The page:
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iOS in My Mac OS
July 25, 2012 - Dave Hecei
The highly anticipated Mac OS X Mountain Lion became available the morning of July 25, 2012. It’s not that this day will go down in history, but it does mark an important transition. One that brings even more of what makes iOS on Apple’s mobile devices so great – iOS Apps.
With the popularity of their mobile platform, it should come to no surprise that Apple has decided they should fold key features and Apps from iOS into the Macintosh line. On a whole this is a good thing and a bad thing.
The good thing is that it could bring the Mac to even more people. I use the word people and not users because I am not talking about hardcore computer enthusiasts. I am talking about the soccer moms and normal Joes that are not computer savvy, but those who have embraced the iPhone, iPad, or Touch. If Apple can make the Mac just as easy to use, and useful, as their mobile devices, the Mac could have a whole new audience.
The new Mountain Lion brings some nice features, some new some familiar. From iOS they brought over iMessage, Notes, Game Center, and Reminders. Throughout Mountain Lion is more integration to social networking, which now includes Facebook. New features include iCloud integration, Gatekeeper – adjustable security levels restricting App installation, built-in Dictation, Power Nap – background syncing for late model MacBook Airs and new Retina Pros, and Airplay display mirroring – connect your Mac’s screen to newer Apple TV.
The bad thing is that ‘iOSifying’ the Mac OS could possibly alienate their existing ‘pro’ user base. I am talking about the audio producer, video editor, photographer, 3D animator, architect, etc. These users want a powerful OS with no restrictions.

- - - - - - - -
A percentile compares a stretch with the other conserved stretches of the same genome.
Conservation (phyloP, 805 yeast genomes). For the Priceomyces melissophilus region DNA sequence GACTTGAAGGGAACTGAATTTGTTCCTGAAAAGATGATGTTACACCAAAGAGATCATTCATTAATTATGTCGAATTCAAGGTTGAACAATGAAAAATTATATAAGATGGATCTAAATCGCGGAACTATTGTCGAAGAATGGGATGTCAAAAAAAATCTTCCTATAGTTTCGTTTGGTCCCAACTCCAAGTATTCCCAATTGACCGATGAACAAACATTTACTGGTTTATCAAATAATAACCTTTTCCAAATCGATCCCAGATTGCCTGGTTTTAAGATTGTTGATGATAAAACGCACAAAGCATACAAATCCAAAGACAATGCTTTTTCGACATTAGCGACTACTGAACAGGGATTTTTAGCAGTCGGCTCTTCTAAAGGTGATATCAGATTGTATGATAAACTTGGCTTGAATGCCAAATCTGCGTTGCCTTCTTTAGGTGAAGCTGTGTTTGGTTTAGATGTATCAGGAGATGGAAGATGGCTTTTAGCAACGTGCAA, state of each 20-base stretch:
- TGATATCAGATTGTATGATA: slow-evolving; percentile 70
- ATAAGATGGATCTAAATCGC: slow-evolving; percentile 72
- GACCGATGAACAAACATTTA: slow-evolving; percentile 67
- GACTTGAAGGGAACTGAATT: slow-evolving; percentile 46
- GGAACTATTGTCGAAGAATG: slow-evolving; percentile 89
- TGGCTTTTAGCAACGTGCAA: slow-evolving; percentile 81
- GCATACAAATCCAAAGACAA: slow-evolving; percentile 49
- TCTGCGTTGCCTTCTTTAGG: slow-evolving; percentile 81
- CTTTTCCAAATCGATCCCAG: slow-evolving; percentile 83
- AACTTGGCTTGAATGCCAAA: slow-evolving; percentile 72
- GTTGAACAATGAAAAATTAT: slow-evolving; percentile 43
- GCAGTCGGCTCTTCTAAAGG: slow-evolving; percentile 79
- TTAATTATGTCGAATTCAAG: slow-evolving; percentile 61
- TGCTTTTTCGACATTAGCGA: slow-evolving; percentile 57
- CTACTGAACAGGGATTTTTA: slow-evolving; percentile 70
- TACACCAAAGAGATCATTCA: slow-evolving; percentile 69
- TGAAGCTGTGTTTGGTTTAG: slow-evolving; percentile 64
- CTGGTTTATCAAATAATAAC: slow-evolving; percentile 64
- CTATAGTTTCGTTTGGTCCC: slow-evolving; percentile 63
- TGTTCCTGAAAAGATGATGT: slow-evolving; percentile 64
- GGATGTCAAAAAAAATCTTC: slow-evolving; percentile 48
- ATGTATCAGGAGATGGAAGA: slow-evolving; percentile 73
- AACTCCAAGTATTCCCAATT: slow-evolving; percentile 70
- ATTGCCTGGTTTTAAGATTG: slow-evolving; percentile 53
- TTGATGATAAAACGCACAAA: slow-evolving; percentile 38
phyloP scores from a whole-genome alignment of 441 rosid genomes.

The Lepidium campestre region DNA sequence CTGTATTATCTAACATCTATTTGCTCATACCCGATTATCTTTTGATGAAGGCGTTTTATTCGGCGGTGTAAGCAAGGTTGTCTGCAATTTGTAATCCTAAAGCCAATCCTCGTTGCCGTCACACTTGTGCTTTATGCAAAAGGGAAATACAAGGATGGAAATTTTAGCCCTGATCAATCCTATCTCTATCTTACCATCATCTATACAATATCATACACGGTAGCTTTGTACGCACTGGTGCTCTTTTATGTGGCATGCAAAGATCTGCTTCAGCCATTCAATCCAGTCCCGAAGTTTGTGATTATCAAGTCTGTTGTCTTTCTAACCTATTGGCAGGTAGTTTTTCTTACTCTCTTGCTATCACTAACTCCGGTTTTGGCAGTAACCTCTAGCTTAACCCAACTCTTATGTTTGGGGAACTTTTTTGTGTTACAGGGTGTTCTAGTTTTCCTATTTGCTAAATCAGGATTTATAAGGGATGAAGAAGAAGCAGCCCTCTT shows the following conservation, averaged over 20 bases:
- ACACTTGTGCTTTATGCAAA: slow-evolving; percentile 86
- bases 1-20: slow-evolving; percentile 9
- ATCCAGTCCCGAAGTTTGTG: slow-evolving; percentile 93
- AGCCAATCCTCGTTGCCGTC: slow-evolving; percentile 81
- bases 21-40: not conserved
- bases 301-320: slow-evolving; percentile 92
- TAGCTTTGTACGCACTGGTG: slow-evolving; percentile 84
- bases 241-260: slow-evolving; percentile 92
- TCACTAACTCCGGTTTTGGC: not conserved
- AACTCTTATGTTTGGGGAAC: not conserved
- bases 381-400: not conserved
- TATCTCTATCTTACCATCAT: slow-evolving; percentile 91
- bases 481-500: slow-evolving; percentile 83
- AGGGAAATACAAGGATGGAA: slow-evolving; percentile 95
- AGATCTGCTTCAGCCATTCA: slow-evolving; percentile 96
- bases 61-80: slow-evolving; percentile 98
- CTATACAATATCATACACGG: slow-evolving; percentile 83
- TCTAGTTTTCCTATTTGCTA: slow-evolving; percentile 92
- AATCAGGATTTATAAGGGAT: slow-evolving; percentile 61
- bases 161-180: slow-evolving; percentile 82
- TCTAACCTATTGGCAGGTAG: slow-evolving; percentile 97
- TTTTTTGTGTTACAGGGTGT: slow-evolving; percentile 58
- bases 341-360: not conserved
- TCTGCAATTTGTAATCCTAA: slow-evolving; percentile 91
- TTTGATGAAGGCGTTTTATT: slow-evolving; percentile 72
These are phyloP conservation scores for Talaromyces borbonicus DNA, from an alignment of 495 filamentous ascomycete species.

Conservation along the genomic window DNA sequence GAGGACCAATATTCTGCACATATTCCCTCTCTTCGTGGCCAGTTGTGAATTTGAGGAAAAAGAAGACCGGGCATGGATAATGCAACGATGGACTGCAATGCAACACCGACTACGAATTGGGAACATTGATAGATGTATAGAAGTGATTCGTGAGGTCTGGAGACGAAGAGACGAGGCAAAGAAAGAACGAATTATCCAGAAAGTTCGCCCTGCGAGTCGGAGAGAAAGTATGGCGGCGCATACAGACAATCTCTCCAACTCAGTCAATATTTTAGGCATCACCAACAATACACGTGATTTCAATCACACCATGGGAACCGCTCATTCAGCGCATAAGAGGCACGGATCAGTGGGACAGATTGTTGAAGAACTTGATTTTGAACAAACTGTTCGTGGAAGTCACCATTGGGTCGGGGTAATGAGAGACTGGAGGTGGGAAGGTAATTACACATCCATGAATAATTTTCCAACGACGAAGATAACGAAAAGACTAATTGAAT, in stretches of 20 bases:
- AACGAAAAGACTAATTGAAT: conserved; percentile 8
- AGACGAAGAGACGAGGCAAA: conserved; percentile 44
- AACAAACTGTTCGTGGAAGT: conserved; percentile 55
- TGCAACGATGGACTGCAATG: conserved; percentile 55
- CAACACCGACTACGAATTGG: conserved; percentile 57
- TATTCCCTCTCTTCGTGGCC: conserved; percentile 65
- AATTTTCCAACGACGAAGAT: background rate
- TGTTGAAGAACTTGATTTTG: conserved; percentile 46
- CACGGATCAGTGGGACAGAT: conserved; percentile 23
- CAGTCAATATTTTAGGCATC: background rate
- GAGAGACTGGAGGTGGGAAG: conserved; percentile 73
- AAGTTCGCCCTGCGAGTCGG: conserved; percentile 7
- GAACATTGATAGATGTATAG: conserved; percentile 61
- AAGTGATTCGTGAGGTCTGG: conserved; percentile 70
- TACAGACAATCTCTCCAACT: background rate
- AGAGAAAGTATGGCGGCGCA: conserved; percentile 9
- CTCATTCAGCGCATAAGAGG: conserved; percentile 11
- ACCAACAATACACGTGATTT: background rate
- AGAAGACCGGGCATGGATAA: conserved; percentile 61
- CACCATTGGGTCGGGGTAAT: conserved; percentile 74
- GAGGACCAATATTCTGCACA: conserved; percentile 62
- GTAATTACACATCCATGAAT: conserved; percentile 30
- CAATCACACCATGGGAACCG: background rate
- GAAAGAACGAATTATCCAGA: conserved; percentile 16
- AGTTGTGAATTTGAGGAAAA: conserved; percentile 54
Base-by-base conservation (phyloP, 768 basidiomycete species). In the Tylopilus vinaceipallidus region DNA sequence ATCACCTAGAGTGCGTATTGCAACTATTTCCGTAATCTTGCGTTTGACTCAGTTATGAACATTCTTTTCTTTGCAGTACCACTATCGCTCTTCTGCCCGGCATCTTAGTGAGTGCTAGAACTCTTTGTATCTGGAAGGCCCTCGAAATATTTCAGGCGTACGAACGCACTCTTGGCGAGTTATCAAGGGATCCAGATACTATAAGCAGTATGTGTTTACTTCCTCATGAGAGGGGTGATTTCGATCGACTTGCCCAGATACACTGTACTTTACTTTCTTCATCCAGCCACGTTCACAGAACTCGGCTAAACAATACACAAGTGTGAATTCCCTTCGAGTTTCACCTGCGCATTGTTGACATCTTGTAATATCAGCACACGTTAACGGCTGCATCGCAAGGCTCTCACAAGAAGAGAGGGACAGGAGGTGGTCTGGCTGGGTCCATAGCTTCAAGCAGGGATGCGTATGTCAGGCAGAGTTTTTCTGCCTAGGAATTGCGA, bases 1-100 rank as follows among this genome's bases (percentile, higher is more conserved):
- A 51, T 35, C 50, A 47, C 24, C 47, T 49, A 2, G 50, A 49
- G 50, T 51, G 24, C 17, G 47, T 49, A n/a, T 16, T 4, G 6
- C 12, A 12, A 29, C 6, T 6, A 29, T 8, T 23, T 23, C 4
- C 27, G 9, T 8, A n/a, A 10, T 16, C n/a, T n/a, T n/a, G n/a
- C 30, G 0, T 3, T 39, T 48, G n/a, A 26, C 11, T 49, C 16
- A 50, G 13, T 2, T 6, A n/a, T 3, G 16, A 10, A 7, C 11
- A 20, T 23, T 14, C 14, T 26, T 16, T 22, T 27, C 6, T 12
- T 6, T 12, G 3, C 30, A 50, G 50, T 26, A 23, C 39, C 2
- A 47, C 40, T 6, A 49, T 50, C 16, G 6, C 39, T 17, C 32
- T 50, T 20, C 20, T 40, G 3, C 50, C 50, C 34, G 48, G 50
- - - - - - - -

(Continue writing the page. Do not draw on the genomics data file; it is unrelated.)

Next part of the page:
Don’t get me wrong. There is plenty to like in Lion and the new Mountain Lion. The Mac App Store is one. The shear convenience of one stop shopping for Mac Apps is great. I have purchased over a dozen Apps and downloaded even more free ones from the Mac App Store. When the hard drive in my MacBook Pro started acting flakey I decided it was time to replace it now before it died completely. I installed a new, and of course bigger, drive and reloaded the OS. I then went to the Mac App Store, logged in and had all the Apps I had purchased loaded back on the drive in record time.
While the Mac App Store is great, Apple has decided to err on the side of caution and make all new Apps that want to be in the Store ‘sandboxed’. What this means is that if you want to sell or distribute your App it must be written so that it is completely self contained. While running, a sandboxed App doesn’t have full access to system resources. While this is all good and could help stop the threat of Malware type software ruining your day, it does limit what can now be found in the Mac App Store.
Apple’s new Mountain Lion is the future whether we like it or not and I think the majority will like it. If you are fairly new to the Mac or you love how easy your iPad is to use then you will love Mountain Lion. For the power user, they know what the limitations might be. The fact is that the power user knows how to deal with a new OS and it’s called dual boot.
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